On the smiling photo from cancer-free days, “badass” Miami-Dade firefighter Claudine Buzzo is on an extrication drill.
These days, somber and poised in front of cameras, Buzzo is just as tough and uncompromising when it comes to getting lawmakers in Tallahassee to understand that firefighters are stricken with cancer at far higher rates than the average person — and more likely to die young as a result.
“After 9/11, people would stop us on the street and bring us stuff and say, ‘Never forget.’ But our politicians forgot,” Buzzo tells me. “[Our calls] may not be a 9/11, but for us everyday is a 9/11 in the toxins we breathe in and come in contact on the job.”
She adds: “The Speaker forgets what we do.”
Buzzo is talking about Florida House Speaker José Oliva of Miami Lakes, who had refused all session long to allow cancer coverage legislation — which has overwhelming bipartisan support in both legislative chambers, a rarity — to be heard in a single House committee.
Oliva also refused to meet with firefighters — and supporters like the Miami doctor whose firefighter son died of cancer — pleading for relief from spiraling healthcare bills.
Oliva didn’t forget anything. He knows about the perils of firefighting, the struggle of the sick, and the burdens on firefighter families. But he was exercising his power in the name of hard-line Republican Hialeah-Miami Lakes partisan politics.
Last election, firefighters almost torpedoed his plans.
The line of succession to the Senate seat held by termed-out Hialeah Republican Rene Díaz had been decided by the powers that be: It would go to Oliva friend and legislative accomplice Rep. Manny Díaz Jr. Except that a Hialeah firefighter, Democrat David Pérez, gave Díaz quite a run with the endorsement of the strong Miami-Dade firefighters union.
Oliva denies it — and in a statement depicted himself as a victim of an environment “too toxic to debate” — but by blocking the firefighter cancer bill he almost got away with political payback.
Except that Floridians love their firefighters.
Under pressure from his own party, the media and blogger reports, Oliva relented Tuesday afternoon: The House State Affairs Committee took up the firefighter cancer coverage bill Thursday and passed it.
It was the only right thing to do at long last. The Florida Legislature should now pass the legislation that would give stricken non-smoker firefighters $25,000 to meet the costs of fighting the disease not covered by insurance. The $5 million economic impact is a drop in the bucket for Florida’s healthy coffers.
Forty-six states have passed some kind of legislation addressing firefighter cancer, but despite the years of lobbying by unions, not corporate-welfare-first, people-last Florida.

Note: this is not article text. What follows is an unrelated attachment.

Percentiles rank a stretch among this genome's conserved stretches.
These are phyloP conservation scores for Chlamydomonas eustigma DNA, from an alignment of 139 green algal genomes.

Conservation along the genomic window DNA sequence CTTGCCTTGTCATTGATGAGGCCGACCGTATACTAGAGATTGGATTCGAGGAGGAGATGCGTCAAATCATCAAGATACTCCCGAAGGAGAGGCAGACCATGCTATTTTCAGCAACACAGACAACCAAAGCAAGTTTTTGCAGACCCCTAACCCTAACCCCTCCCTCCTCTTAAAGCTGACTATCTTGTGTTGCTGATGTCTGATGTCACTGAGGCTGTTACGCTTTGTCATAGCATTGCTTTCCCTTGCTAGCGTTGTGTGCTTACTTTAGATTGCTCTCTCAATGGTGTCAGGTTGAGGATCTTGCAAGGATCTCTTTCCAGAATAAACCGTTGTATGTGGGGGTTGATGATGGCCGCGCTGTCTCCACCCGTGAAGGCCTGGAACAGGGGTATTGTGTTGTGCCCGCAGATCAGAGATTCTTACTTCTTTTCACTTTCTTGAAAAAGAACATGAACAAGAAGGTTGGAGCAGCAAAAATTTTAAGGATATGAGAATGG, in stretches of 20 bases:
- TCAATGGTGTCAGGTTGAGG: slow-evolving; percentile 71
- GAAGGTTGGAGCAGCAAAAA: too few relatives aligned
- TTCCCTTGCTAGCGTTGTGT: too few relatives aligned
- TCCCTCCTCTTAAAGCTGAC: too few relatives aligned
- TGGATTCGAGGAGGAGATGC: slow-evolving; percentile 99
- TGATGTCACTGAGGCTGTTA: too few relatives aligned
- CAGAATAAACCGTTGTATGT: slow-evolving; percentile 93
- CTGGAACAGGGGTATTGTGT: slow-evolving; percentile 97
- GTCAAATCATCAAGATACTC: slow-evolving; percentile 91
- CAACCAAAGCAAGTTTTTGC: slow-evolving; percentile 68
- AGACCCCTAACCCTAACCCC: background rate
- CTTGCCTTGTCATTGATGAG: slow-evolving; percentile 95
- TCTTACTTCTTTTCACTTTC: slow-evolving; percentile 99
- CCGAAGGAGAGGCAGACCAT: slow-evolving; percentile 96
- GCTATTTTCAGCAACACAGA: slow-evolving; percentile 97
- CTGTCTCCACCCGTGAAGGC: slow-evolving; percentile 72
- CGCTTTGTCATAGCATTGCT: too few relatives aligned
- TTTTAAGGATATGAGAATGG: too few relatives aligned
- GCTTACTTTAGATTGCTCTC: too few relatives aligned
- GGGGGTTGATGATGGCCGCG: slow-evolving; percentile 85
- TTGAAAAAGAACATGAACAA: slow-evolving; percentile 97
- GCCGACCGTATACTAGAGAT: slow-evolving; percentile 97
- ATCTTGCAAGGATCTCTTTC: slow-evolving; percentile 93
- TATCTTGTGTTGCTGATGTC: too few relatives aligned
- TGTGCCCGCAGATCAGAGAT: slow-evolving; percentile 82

For firefighters who too often can’t return to service jobs they love, the struggle is devastating.
“When I was diagnosed with pancreatic cancer in April of 2016, I was very shocked,” Buzzo says. “There was no history in my family. I underwent surgery, had part of my pancreas removed, my spleen taken out. I had complications and was in the hospital for six weeks, and out of work for four months.”
With bills piling up, she ran out of sick time and moved into a lower pay scale, but her colleagues donated their time and the union stepped up to help financially. The cost of her cancer care, she was told, was $1 million.
She’s fighting now for a stipend that would help with co-pays and deductibles, and the pure survival of what she says is a lot like “an on-the-job injury with all the smoke we ingest and the soot that goes on our skin.”
Yet, she’s not celebrating the win to be heard in Tallahassee.
“We don’t get too excited,” Buzzo says. “We wait to the end.”
Because who knows what else Oliva has up his sleeve.
This legislative session isn’t Oliva’s first rodeo working against the best interests of his constituents.
In fact, the firefighter episode smacks of the same political plays that helped broker his rise to power and leadership.
A few legislative sessions ago, Oliva diligently ensured that Miami Dade College didn’t get construction funding — and wouldn’t even let local voters have a say in the matter on a ballot.
Who does that when the nation’s top community college is in your own backyard?
A man beholden to private-education interests at the expense of public schools. A conservative ideologue bent on weakening institutions he feels are run by liberals. An ambitious man beholden to the interests that fund his campaigns — and who also has a fierce vindictive streak.
The move against the college was political payback against its respected president, Eduardo Padrón, a Democrat, for expressing concern to the Miami Herald that local legislators, including the up-and-coming Oliva, weren’t fighting hard enough for us in Tallahassee.
“Bullies,” Padrón called the four Miamians blocking the MDC legislation.
He apologized but Padrón was right.
Let’s just say Oliva didn’t go from running papi’s cigar business to presiding over the Florida House working for us. Instead he’s allied with the special interests that keep the state’s Republican political wheels well-greased.
You can thank slumbering Miami Lakes voters who keep sending him to Tallahassee, unopposed last political season, despite the fact he has done nothing to address one of the biggest issues in his town: homes shaken to the core and damaged by high levels of White Rock Quarries blasting.
The state regulates blasting, and this session, when Oliva has all the power of a House Speaker to bring the issue of lowering levels to the forefront, is no exception.
But what would a Miami-Dade politician be without the construction industry behind him?
Only a good public servant — a man who would not torpedo but lead the effort to give Florida’s firefighters a little help fighting cancer.